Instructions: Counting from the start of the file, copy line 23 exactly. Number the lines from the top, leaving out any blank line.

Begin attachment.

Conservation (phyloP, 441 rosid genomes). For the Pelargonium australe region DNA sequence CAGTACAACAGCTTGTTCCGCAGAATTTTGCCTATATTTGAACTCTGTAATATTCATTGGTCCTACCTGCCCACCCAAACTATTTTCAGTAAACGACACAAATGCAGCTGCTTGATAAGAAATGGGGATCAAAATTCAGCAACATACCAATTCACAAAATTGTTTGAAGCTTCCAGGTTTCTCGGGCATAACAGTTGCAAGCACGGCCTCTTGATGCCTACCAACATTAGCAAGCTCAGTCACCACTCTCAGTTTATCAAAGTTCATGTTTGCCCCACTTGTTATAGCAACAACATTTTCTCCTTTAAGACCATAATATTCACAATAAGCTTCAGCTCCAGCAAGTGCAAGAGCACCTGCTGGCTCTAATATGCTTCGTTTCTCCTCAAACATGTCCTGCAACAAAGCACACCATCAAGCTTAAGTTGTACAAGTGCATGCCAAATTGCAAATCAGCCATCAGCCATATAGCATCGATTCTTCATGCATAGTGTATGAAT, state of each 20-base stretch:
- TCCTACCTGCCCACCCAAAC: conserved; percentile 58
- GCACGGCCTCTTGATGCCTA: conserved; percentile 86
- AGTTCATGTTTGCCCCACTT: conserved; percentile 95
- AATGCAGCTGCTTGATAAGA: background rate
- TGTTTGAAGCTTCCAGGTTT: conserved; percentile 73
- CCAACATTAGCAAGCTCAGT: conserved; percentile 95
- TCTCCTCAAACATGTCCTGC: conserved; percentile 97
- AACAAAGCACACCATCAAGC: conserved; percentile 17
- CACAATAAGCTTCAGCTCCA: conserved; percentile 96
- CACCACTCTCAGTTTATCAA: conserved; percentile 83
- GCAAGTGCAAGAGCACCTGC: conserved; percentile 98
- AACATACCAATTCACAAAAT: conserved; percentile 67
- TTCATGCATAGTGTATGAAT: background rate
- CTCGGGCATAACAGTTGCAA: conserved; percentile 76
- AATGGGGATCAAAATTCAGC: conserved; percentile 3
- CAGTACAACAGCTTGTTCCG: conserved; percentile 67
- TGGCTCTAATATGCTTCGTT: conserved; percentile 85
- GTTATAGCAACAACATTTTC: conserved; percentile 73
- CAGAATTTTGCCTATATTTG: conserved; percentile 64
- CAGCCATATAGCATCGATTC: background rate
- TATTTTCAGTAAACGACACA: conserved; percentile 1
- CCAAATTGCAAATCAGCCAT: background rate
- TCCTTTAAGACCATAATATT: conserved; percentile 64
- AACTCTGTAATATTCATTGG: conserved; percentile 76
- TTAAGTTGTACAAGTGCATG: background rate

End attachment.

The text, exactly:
- CCAAATTGCAAATCAGCCAT: background rate